Where Do You Stop? A Critical Inquiry into Style, Geometry, and Parametricism in History


Skender Luarasi

Abstract
An agonistic question recurs in every digital design studio: Where do you stop? How do you select the best form from infinite variations of forms? The question marks a condition of crisis as it both demands a judgement and reveals the lack of criteria for it. The question is often asked under the illusion that it applies only today, in the case of digital or parametric design, as if before we knew where to stop, as if the crisis is only now, in and of the present. This question, the attempts to answer it and the illusion of their contemporaneity constitute the quintessential modern problem: how to find a Style that is not a style. The former term “Style” stands for the style of an age or a general principle of constancy, while “a style” stands for individual style(s) or stylistic singularities, which, to quote Le Corbusier, “are no more than an accidental surface modality.”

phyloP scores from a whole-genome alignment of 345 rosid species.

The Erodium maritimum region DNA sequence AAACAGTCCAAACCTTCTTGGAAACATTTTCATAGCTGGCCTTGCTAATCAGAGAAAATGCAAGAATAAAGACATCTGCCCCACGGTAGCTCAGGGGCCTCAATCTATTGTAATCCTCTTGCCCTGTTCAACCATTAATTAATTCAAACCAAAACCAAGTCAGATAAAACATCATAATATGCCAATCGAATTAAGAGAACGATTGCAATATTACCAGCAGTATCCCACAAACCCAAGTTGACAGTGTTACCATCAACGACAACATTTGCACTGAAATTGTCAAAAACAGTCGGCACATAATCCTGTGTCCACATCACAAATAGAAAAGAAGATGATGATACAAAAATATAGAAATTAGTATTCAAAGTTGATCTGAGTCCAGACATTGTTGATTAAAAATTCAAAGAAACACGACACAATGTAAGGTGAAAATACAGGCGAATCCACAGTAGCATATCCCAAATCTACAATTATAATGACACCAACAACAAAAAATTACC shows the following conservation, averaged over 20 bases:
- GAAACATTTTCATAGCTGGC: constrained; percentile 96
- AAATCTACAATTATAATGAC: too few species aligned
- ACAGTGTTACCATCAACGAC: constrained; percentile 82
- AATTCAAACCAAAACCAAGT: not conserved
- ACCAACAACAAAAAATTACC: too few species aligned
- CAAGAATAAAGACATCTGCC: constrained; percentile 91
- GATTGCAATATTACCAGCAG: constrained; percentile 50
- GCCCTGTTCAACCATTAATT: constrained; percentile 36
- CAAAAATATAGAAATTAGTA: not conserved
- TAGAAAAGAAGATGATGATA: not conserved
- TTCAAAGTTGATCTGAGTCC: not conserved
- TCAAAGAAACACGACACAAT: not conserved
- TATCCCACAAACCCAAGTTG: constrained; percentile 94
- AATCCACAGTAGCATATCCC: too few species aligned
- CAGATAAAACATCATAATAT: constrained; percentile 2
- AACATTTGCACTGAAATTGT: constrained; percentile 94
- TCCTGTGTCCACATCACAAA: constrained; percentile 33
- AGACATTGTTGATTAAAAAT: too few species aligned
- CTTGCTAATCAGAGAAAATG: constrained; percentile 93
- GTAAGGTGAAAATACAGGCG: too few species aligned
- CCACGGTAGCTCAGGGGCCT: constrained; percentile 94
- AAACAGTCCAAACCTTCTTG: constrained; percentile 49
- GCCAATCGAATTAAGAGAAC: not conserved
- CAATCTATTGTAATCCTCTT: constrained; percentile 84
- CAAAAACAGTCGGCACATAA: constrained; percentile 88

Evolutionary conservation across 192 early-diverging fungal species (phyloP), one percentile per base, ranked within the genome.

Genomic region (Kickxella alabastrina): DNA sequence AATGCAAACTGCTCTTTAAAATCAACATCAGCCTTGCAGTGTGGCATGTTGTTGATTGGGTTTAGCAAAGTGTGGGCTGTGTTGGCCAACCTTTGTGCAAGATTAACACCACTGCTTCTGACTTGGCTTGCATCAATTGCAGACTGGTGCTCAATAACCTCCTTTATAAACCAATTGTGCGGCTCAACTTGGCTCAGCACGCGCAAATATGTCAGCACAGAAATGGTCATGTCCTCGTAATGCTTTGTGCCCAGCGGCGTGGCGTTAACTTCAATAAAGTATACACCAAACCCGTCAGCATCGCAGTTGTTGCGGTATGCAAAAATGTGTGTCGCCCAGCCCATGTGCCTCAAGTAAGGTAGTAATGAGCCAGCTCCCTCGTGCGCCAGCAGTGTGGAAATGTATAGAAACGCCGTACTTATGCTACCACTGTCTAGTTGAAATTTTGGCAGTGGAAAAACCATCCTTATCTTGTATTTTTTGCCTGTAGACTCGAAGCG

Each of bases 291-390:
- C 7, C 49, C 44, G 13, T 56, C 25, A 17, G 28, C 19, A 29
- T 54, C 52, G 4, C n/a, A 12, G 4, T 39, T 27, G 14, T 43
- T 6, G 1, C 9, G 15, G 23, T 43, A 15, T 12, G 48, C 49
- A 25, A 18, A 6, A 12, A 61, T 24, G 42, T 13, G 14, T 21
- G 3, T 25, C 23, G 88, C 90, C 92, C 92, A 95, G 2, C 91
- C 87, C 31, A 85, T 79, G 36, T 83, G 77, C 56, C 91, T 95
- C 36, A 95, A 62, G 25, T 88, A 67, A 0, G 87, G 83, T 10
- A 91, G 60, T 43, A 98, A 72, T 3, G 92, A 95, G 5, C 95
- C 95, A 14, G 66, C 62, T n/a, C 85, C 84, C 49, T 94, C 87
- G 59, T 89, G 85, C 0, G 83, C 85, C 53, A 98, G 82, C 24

Historically, geometry has served as a universally synchronic medium in providing principles or criteria to answer such question. However, geometry is also a diachronic medium, and the way it is used is historically and technologically contingent. To answer “Where do you stop?” means to critique it, which in turn means to reveal its historicity. Not only the answer to the question, but also how such question is asked in history has varied. To write about the Style that is not a style is to reveal the conditions of its impossibility. This study investigates the weird topology of the Style that is not a style by focusing on discourses and theories on style, proportion, geometry and parametricism in history. Stopping is not (the application of) a set of epistemological criteria but first and foremost a technique that binds Style and style(s) together without synthesizing them. Le Corbusier’s work and the Modulor in particular serve as case studies of stopping techniques. The study draws a connection between Modulor and parametricism, particularly Bernard Cache’s digital practice. It then investigates how the digital as an historical and technological condition bears on the Style that is not a style and on asking and answering the question “Where do you stop?”